A proposed class action claims Talkspace has misled new patients about the availability of its online therapists and secretly enrolls consumers into automatically renewing subscriptions without consent.
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The 26-page lawsuit alleges the online therapy platform lures new patients by falsely promising that they’ll be personally “matched” with a qualified therapist within 48 hours. What prospective patients are not told, however, is that Talkspace has far fewer qualified therapists on hand than it needs to meet the outsized demand of its thousands of patients, the filing claims.
The moment a new patient is “matched” with a therapist, Talkspace then enrolls the consumer into an automatically recurring subscription plan “without their permission,” even if they have yet to have a session with the provider, the case alleges.
Because Talkspace does not employ enough therapists to meet its massive patient demand, those in search of professional mental health services through the company are often unable to match with providers suitable for their needs, the suit stresses. Making matters worse, Talkspace forces patients to forfeit all paid-for therapy sessions that go unused within 30 days, even if their assigned therapist has no availability within that timeframe, the filing says.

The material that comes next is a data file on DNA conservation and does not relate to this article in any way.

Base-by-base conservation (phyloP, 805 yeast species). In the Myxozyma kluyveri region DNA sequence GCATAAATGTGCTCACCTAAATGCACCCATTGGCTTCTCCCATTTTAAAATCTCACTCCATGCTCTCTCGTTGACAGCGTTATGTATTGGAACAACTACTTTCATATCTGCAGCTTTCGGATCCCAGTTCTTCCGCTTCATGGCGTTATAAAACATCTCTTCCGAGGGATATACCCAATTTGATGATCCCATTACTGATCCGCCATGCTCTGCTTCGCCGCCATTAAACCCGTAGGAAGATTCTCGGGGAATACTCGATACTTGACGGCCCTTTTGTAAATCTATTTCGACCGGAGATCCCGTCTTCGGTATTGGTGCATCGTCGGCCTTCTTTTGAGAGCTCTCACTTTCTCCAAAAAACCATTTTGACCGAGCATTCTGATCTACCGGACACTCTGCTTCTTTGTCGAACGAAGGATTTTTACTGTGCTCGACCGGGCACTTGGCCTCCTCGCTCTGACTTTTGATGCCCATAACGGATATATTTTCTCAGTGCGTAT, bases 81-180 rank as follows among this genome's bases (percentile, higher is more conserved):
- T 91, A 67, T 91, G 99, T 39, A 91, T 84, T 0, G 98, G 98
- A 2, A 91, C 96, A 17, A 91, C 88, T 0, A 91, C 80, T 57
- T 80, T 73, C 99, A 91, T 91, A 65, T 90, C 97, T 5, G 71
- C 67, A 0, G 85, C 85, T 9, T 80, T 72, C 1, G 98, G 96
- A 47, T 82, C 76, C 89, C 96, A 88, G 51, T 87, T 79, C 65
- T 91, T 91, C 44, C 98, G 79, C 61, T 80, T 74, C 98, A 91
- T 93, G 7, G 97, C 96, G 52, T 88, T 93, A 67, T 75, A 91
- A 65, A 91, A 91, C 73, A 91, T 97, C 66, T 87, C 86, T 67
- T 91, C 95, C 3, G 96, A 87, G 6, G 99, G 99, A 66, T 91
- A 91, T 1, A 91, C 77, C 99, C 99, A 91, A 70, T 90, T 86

“By prioritizing profits over patients, Talkspace betrayed the very mission that it claimed to uphold,” the complaint scathes. “Talkspace’s unethical and fraudulent business practices put vulnerable patients at risk, depriving them of the care they deserved and damaging their trust in the mental health industry as a whole.”
For Talkspace, mental healthcare takes a backseat to profits, filing claims